Every heart felt 202 times heavier, but for those bearing the greatest burden this day was as much about the future as the past.
Danny Hanley bears more pain than most.
‘‘Leave the broken, irreversible past in God’s hands, and step into an invincible future with him,’’ urged the man who lost two daughters in the Bali bombings 10 years ago on this day.
‘‘It is true we have lost loved ones that will never return. But God can transform this destructive anxiety into constructive thoughtfulness for the future,’’ he told a memorial service in a hilltop park with distant views of the Kuta nightclub strip where his daughters died with 200 others.
‘‘As we go forward into this new decade, let us go out with the patient power of knowledge that our God will go with us.’’
Mr Hanley’s daughters were virtual bookends in tragedy. Renae was at the front door of the Sari Club, which was razed by a bomb in a van parked outside, and therefore one of the first killed. His youngest daughter, Simone, was the last of 88 Australians to die after fighting for her life for 58 days in Perth Hospital’s burns unit.
Unlike Mr Hanley, Indonesian boy Made Bagus Arya Dana, 18 months old at the time of the terrorist attacks, never really knew the father he lost.
But he had a similar message about turning a new page.
‘‘I have started to understand what happened,’’ he read out loud from his ‘‘letter to Daddy’’.
‘‘I can feel mum’s sadness. I realise daddy will never be home. The tragedy has separated us forever.’’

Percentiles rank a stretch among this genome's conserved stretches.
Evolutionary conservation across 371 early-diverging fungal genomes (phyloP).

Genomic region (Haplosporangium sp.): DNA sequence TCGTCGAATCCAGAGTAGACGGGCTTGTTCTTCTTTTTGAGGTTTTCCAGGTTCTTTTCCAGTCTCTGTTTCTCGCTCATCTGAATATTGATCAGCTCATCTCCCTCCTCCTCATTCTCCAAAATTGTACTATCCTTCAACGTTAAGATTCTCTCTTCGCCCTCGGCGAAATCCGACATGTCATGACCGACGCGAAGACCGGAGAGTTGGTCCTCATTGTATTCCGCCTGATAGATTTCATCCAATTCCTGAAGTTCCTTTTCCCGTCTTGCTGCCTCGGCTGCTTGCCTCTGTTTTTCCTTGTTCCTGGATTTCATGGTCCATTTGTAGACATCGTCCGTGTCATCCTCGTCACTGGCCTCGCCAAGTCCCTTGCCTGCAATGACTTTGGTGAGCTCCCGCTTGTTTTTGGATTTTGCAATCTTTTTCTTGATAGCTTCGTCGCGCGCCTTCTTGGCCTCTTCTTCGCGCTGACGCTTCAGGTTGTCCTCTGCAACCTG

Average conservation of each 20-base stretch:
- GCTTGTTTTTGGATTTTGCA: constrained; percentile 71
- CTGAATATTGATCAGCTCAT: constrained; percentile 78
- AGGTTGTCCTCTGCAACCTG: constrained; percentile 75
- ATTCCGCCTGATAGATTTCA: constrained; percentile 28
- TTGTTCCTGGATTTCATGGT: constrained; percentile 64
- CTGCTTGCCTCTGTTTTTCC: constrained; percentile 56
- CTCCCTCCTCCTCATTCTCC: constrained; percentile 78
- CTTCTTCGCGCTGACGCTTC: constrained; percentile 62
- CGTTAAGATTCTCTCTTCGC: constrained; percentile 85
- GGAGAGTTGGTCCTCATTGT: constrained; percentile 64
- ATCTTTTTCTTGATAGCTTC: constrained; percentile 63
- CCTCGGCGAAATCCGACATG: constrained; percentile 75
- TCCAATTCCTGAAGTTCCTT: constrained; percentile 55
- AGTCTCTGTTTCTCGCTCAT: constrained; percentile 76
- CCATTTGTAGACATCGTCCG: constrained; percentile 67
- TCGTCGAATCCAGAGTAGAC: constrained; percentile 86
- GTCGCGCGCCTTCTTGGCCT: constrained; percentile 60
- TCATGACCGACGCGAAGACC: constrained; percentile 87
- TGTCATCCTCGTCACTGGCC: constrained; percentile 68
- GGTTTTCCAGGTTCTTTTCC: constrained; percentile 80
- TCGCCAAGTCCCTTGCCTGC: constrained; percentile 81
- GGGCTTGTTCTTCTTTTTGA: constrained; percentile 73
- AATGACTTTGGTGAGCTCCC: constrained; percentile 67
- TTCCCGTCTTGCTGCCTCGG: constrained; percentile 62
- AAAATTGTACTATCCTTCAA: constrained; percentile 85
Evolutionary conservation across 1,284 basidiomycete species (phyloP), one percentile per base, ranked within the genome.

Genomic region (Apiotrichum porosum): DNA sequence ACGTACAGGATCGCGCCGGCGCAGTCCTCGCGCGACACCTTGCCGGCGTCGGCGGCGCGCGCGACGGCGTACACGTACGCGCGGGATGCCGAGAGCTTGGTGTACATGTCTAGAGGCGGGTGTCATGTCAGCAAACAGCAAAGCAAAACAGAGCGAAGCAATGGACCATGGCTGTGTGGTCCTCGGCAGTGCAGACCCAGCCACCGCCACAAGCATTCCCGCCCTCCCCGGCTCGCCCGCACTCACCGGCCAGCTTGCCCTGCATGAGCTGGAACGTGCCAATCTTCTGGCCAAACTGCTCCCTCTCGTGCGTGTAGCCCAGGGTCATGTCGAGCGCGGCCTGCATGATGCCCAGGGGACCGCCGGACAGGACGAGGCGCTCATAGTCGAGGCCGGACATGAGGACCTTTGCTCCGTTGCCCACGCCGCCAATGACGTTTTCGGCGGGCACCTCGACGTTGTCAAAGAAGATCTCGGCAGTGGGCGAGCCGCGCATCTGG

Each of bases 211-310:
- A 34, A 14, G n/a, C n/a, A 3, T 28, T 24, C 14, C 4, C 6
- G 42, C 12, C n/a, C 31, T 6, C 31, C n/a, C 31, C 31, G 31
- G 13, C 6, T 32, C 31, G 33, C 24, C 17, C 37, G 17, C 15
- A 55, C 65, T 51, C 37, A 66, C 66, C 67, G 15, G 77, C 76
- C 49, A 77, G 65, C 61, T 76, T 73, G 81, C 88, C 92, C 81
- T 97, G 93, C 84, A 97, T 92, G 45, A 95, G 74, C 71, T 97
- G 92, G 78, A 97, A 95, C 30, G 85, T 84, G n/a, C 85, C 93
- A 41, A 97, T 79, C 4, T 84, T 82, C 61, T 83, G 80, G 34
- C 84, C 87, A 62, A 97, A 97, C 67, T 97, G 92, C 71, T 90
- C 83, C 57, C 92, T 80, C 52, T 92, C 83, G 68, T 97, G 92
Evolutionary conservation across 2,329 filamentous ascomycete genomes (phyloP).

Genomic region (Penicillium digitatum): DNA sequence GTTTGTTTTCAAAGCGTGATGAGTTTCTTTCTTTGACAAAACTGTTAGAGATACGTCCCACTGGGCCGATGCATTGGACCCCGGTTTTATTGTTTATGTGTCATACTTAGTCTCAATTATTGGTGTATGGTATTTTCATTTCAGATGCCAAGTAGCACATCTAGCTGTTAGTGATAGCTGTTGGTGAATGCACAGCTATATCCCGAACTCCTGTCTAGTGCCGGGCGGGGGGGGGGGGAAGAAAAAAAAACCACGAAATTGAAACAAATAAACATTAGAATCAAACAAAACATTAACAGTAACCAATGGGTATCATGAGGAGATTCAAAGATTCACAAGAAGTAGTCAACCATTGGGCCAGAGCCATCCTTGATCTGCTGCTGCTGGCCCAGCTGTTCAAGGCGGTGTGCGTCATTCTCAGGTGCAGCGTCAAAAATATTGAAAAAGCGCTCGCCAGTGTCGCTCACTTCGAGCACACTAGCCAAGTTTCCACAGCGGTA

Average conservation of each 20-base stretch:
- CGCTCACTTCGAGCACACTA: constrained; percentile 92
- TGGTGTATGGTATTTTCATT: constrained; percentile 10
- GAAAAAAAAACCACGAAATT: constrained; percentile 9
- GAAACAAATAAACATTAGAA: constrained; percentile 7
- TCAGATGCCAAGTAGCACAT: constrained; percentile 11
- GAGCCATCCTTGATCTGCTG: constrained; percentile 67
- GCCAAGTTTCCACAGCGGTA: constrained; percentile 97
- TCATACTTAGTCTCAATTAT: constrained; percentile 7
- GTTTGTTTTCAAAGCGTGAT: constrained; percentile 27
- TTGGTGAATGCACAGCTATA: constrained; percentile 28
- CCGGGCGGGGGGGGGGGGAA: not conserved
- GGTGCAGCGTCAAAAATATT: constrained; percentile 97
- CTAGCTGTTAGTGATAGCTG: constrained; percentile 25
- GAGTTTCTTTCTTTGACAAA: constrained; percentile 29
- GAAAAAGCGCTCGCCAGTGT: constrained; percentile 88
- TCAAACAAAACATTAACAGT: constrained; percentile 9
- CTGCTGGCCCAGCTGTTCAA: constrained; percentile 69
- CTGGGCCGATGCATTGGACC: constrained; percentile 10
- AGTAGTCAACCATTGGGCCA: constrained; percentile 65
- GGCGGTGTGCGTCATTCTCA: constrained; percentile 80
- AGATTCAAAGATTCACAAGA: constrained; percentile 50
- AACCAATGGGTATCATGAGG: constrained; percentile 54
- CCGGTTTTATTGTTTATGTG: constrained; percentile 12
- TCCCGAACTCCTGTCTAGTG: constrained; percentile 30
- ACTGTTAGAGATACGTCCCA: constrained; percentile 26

But after years grieving, he promised: ‘‘I will end my lingering [in grief] here. I’ll gain my lost future back. I’ll make all your dreams come true. And I will take care of mum for you.’’
The message from officialdom was similar.
‘‘I know it is not easy to forget,’’ said Made Mangku Pastika, police chief at the time of the bombings and now governor of Bali.
‘‘But it is the time to forget, so we can face a brighter life in the future.’’
John Howard and Julia Gillard, Australia’s prime ministers then and now, both spoke of the strength, courage and tenderness of Australians in adversity.
Both spoke of the duty to defeat terrorism and urged young Australians to keep exploring the world unbowed by fear.
Ms Gillard called it a day of ‘‘remembrance and quiet defiance’’.
John Williamson sang his Bali-inspired song Flower on the Water, his voice resonating around the natural amphitheatre formed by towering limestone cliffs, topped by a giant carved statue of Garuda, Indonesia’s mythical bird of freedom.
Williamson’s chorus seemed to sum up the mood: ‘‘To hear you laugh, to hear you cry, or just a chance to say goodbye. To say the things we didn’t say; that would be our greatest wish today.’’
Dignitaries lit 22 candles in a lotus pool – one for each of the nations whose citizens died in the October 12, 2002, attacks. Australia’s loss of 88 was more than any other nation.
The roll call of the 202 people killed took an agonisingly long time to complete - four minutes. Or four years, depending on how you measured it. It was followed by a minute’s silence, which likewise lasted an age.